The initial reports were not encouraging. The dog seemed to be continually running away from the house The night was cold, the hour was late, and at midnight the searchers returned home empty-handed to try again in the early hours of the next morning The family posted pictures of the pet and numbers to call in the area she had last been seen and started checking animal shelters in the hope she had been taken to one of those in the city. We needed a miracle, to be sure.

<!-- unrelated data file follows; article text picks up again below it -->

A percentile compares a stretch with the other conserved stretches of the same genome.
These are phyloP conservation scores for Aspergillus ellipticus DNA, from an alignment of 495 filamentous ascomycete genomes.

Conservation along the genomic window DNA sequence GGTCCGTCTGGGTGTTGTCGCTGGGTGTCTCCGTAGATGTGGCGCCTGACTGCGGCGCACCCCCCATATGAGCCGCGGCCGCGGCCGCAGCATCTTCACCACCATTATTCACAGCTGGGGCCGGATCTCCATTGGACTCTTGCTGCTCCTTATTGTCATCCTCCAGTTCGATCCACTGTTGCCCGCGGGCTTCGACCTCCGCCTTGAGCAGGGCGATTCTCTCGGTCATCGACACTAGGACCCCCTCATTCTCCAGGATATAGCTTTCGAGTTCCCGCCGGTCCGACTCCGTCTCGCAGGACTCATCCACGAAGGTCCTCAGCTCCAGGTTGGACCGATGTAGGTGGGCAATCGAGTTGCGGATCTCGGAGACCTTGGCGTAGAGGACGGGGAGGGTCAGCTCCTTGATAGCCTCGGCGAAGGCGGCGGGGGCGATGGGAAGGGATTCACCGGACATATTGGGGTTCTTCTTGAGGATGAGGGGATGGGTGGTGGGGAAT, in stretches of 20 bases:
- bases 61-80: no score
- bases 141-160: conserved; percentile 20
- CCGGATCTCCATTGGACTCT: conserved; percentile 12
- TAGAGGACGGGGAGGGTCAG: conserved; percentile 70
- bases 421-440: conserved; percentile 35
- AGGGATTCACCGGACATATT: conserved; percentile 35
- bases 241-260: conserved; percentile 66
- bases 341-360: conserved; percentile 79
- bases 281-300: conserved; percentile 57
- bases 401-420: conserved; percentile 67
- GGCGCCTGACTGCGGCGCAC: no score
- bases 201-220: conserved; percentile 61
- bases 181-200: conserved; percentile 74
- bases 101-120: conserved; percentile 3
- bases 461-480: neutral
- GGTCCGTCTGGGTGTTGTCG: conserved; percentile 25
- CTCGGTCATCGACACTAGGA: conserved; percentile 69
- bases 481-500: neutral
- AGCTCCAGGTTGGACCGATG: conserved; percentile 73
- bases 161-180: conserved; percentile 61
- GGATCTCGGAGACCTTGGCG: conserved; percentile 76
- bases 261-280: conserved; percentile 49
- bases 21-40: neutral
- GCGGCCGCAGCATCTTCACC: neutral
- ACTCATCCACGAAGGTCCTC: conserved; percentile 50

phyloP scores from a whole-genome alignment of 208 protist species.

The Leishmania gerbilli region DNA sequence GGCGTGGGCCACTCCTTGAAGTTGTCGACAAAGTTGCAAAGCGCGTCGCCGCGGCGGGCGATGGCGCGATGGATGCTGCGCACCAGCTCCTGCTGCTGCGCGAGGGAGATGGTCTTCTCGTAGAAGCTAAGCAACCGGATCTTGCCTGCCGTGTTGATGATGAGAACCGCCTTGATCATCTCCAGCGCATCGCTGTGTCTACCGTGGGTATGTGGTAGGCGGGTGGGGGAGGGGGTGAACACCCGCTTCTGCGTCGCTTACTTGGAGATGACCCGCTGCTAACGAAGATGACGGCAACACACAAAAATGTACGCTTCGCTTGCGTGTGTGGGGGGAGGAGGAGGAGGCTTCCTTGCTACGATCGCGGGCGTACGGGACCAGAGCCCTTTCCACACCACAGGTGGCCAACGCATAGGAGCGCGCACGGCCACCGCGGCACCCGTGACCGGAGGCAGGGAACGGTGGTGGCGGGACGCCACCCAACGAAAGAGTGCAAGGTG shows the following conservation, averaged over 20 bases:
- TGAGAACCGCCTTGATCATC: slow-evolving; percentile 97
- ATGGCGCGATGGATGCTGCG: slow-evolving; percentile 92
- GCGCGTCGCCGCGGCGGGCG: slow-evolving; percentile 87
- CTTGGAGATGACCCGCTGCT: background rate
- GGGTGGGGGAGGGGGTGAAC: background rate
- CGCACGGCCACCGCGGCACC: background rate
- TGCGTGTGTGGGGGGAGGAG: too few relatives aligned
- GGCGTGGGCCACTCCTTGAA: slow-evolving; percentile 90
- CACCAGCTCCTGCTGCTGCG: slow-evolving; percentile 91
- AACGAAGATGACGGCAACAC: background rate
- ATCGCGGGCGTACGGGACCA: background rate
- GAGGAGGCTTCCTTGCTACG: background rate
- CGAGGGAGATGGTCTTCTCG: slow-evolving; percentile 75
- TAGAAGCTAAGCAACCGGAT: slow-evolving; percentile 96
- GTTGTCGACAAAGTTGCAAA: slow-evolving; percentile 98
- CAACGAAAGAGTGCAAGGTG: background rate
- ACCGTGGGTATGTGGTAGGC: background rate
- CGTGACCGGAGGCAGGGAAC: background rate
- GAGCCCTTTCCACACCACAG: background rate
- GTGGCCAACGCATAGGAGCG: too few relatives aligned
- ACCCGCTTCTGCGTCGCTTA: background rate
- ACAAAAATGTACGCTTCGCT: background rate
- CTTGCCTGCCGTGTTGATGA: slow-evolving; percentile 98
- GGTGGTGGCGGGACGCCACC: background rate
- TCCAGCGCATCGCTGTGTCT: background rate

But even as the neighbors' calls gradually ceased, God started to check in with sightings of His own. The first was a quote from Ann Voskampf's book that suddenly popped in my mind: Thanksgiving precedes the miracle...a reminder that giving thanks to God in the midst of difficult circumstances is the way to restored joy, no matter what the outcome. Was it just a crazy coincidence that the Thanksgiving holiday had preceded our need for a miracle? Or was it an intended reminder of God's words to us in Philippians 4:6... “Be anxious for nothing, but in all things, through prayer and supplication, with thanksgiving , let your requests be made known to God.” Quickly I started listing the many reasons we had to be thankful despite all that was going on – the love in the family that searched together for the dog, the help of the neighbors, the fact that although it was cool for California, the night wasn't rainy or snowy...and again I felt the peace promised in the next verse of the Scripture start to permeate my soul.